So what does this all mean? It suggests that California, with its treasure trove of congressional seats and 2008 electoral votes, is the next battleground. Yes, Gov. Schwarzenegger is wildly unpopular now. But, as the GOP proved in the 2004 Presidential race, unpopularity need not be a barrier to re-election - especially when Diebold machines are counting the votes.If Democrats don't make a sufficient enough stink about this, then they're in on it too.
What next, a Bush Threepeat in '08?
Monday, February 20, 2006
Childhood memories you forget about until, well, somebody dies.
Gowdy made his broadcasting debut in 1944 and went on to call the first Super Bowl in 1967 as well as 13 World Series and 16 All-Star games. He also called the famous “Heidi” game in 1968.
In 1951 Gowdy became the main play-by-play voice on the Red Sox broadcast team. He left the Red Sox in 1966 for a 10-year stint as “Game of the Week” announcer for NBC. He also was the longtime host of the “American Sportsman” series.
“He’s certainly the greatest play-by-play person up to this point that NBC sports has ever had,” NBC Universal Sports chairman Dick Ebersol said from the Turin Olympics. “He literally carried the sports division at NBC for so many years on his back. ... He was a remarkable talent and he was an even more remarkable human being.”
And a little piece of you does too.
Sunday, February 19, 2006
And so the picture tube is dark and I'm currently washing loads of laundry, after having vacuumed the apartment. Now sitting at the keyboard going through the 35th edition of Overstreet's Comic Book Price Guide. Have keyed in all that I possess on a spreadsheet: Marvel, DC, and the indies. I did this once before, back in '90, while temp-gigging at Aetna in Middletown, CT (a great way to look busy, by the way). I had determined at the time the comics I bought since '78 thru '90 had cover prices totalling $900 and change, but had since appraised to $3,227.95, give or take mint conditions. That was 1990.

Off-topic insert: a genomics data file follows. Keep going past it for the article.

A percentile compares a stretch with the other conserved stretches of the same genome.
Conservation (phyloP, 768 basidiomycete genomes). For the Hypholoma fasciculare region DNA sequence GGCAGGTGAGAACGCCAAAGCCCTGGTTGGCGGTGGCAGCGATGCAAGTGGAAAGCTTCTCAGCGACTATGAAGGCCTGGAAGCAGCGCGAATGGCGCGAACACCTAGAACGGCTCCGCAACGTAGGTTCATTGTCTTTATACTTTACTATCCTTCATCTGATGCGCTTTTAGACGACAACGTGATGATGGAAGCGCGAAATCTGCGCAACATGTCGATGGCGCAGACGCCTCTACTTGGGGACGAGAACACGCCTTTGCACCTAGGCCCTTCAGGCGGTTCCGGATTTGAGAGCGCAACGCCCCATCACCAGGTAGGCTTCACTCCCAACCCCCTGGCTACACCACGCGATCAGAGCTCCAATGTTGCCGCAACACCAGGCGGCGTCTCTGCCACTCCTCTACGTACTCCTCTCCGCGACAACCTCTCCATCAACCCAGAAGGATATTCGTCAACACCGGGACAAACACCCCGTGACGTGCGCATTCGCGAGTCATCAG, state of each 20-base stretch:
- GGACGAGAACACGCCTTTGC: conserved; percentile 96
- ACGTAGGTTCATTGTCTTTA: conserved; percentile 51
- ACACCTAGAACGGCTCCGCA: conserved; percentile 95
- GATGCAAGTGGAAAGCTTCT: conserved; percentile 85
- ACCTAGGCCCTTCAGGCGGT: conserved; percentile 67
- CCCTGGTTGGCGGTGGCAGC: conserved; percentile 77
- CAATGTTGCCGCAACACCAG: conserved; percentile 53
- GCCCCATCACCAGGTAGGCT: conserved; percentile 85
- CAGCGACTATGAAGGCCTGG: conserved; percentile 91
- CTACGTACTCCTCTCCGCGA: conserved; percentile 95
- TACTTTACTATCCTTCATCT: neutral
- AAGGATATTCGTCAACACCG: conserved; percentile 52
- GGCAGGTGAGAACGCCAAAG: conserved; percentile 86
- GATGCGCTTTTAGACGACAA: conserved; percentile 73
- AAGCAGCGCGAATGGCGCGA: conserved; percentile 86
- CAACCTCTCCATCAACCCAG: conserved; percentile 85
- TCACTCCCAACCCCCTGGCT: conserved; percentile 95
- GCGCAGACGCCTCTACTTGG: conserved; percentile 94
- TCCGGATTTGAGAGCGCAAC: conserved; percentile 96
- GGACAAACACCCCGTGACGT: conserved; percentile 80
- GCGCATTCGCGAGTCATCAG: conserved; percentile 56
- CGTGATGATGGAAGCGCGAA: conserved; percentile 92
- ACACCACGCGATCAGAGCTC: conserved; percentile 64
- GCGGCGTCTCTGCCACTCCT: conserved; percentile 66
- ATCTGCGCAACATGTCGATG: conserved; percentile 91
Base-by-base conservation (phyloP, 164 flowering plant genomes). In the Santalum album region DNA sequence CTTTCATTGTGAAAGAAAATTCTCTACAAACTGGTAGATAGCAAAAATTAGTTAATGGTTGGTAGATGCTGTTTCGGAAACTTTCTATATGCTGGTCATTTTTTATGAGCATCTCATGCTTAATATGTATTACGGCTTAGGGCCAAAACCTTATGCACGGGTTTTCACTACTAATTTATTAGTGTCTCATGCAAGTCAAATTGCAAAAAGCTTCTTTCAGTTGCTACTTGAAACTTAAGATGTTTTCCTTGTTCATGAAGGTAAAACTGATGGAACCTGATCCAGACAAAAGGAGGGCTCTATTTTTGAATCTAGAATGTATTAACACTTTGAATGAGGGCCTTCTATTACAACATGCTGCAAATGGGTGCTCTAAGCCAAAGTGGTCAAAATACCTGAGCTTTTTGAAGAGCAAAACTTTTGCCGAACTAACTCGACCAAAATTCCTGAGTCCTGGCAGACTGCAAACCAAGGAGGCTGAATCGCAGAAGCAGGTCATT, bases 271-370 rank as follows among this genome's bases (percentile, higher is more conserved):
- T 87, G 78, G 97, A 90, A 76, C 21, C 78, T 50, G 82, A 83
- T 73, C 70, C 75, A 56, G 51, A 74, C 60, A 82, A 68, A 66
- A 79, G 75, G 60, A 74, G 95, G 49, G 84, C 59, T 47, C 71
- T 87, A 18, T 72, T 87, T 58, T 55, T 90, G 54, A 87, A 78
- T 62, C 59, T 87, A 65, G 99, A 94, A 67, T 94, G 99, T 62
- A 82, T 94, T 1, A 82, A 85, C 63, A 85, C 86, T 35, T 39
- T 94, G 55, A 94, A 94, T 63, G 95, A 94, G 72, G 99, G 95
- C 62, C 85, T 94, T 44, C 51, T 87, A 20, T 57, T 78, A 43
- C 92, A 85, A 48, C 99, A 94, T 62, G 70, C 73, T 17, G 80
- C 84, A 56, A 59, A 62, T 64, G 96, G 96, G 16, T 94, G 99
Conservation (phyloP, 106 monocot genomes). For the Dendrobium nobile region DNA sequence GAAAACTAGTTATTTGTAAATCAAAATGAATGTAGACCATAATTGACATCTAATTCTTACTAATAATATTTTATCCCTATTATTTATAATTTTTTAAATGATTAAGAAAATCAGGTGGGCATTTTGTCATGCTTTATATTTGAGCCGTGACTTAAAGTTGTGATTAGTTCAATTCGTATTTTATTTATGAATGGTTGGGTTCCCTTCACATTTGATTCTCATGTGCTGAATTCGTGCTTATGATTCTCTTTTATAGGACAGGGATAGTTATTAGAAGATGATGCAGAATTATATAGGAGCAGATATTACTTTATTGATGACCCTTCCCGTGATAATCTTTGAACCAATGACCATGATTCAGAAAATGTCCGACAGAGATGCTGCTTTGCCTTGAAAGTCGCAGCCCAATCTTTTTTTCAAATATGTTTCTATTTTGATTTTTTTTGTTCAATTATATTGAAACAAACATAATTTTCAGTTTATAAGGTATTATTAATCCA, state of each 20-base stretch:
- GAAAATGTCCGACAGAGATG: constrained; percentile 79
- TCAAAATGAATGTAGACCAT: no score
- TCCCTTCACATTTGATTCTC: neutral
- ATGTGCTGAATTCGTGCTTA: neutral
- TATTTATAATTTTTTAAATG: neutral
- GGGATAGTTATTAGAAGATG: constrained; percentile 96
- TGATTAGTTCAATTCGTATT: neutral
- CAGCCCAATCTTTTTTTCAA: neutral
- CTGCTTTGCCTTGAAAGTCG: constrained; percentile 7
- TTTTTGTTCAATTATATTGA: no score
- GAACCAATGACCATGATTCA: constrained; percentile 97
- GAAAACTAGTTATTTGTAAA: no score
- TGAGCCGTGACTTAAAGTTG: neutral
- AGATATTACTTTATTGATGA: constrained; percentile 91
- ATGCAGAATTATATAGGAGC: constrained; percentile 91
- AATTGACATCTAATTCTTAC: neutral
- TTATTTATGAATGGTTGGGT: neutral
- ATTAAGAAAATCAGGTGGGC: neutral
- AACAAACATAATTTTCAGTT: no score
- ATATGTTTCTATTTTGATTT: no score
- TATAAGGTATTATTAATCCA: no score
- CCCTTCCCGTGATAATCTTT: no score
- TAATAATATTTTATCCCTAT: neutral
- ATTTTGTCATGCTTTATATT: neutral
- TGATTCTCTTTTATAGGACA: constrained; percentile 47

I remember a conversation with my mother, who worried for me, and my collection, apparently, was no less a source for concern. "Ma!" I protested, "Look! See? They're a great hedge against inflation."
She paused, clearly impressed by the numbers. Then the look, just as quickly, disappared: "Yes, but you read them!"
So, 16 years later, I haven't touched the sombitches, and presumably, the increase in value is only more considerable, given the numbers I'm thumbing through at the moment.
Afterwhich, I'll catalogue my baseball cards. Would that I had my comics from back in the 60s -- when cover prices were 10 cents a pop, and weren't called graphic novels then. I do, however, have some cards that date back to the 50s. No 1905 Honus Wagner, mind you, but there's a '57 Ted Williams and a '58 Willie Mays (w/the NY Giants), a Whitey Ford here or a Nolan Ryan rookie card there... should be interesting.
Think I could pay off that student loan then?
By the way, the Pinot Noir is superb. As is the Chopin & Brubeck.
Recommended: Kill yer television!
Meanwhile, back at the ranch...
Josh Marshall is never more eloquent:
But as we go from the mastication of the shooting event itself to the meta story about Dick Cheney's dark and dangerous shadow presidency, let's not let one salient fact disappear down the memory hole.